Consumer Foundation raises questions over strawberries sold in Taiwan

03/11/2022 07:00 PM
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CNA photo March 11, 2022
CNA photo March 11, 2022

Taipei, March 11 (CNA) Six out of 12 samples of imported and locally grown strawberries sold in Taiwan were found to contain excess amounts of pesticide, the Consumers' Foundation reported Friday.

The 12 samples -- six from Taiwan, five from Japan, and one from South Korea -- were randomly purchased from hypermarkets, supermarkets, fruit shops and traditional markets in Taipei, Taichung, Changhua County, and Kaohsiung in January, foundation chairman Terry Huang (黃怡騰) told a news conference.

Among them, four samples of strawberries imported from Japan and two locally grown were discovered to contain a higher than permissible amount of pesticide residue. Each of the six also had traces of one to two pesticides not permitted for use on strawberries, Huang said.

Retailers caught selling problematic strawberries can be fined NT$60,000-NT$200 million (US$2,112-US$7.04 million) based on the Act Governing Food Safety and Sanitation, according to the foundation, which said serious violators could see their business suspended or closed.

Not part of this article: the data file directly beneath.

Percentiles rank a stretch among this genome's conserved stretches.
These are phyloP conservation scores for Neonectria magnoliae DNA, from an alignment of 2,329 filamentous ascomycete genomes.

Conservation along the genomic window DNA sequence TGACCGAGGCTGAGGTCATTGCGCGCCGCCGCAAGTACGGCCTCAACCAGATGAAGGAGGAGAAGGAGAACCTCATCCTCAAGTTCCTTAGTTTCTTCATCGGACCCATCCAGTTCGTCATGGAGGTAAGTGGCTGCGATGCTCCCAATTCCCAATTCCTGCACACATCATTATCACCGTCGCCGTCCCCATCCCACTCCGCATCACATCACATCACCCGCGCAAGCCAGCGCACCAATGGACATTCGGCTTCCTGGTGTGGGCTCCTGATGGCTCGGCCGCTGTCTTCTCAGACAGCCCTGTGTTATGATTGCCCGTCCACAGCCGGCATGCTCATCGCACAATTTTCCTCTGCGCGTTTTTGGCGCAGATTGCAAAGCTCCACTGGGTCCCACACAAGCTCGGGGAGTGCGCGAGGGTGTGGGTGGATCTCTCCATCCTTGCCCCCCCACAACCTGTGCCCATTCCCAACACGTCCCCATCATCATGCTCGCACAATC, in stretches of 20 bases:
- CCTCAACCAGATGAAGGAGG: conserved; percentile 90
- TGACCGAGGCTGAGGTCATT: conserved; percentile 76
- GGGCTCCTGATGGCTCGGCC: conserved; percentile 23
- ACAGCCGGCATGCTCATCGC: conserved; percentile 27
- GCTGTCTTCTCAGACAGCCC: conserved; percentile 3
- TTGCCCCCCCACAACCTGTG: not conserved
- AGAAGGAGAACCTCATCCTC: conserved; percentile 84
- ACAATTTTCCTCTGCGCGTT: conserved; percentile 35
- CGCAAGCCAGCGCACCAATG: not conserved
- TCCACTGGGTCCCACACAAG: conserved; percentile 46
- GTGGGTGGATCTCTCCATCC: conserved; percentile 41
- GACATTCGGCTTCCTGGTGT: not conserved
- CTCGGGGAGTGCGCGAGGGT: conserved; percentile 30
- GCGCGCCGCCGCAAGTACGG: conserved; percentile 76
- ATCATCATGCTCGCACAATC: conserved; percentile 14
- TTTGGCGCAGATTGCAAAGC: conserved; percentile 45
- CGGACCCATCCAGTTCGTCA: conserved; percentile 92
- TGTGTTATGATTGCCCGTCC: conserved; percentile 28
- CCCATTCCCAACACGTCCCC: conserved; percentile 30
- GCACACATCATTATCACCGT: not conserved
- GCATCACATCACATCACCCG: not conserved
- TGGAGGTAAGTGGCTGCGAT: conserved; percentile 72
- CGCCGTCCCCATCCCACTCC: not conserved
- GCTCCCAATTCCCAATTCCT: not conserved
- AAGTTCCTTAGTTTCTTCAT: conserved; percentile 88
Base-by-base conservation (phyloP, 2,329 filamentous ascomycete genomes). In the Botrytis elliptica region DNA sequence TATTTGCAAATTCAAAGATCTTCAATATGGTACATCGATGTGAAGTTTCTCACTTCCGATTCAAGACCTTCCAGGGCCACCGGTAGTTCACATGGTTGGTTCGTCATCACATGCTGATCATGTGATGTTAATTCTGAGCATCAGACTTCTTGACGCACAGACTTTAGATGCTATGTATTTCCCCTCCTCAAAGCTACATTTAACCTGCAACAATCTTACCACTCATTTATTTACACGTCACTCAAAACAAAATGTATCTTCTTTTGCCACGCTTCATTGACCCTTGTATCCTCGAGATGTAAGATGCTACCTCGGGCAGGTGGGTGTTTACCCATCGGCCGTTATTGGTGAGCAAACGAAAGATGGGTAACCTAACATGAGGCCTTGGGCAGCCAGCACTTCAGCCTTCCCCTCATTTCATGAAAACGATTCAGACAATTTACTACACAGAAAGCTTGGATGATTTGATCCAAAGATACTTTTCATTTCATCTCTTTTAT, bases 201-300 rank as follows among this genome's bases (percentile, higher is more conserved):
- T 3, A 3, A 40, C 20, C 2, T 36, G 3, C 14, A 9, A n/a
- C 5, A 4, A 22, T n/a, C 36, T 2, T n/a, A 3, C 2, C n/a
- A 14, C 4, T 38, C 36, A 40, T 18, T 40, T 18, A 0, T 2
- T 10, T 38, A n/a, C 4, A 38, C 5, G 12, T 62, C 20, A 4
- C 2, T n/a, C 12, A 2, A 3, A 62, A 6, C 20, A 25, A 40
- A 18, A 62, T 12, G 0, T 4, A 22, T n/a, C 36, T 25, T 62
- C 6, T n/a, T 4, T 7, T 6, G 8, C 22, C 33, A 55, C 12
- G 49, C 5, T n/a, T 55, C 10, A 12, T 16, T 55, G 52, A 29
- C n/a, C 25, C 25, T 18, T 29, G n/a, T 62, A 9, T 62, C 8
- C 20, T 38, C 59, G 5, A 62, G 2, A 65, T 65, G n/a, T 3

Each of the two locally grown substandard strawberry samples was found to contain one pesticide not authorized for use, which could be caused by pollution from nearby areas or mixing pesticides, said Ling Yung-chien (凌永健), chief inspector of the foundation.

Photo courtesy of the Consumers
Photo courtesy of the Consumers' Foundation

Another four home grown strawberry samples passed the inspection, but seven to 17 different pesticides were found to have been used, while only one to seven types of pesticide were used on the Japanese strawberries, he said.

Ling called for public attention to the fact that four out of five samples of Japanese strawberries failed the inspection, a failure rate of 80 percent.

From January 2020 to February 2022, a total of 51 samples of imported strawberries were found to be substandard by border inspections, of which 39 came from Japan, accounting for 76 percent of imported substandard strawberries, Ling said.

(By Flor Wang and Yang Shu-min)

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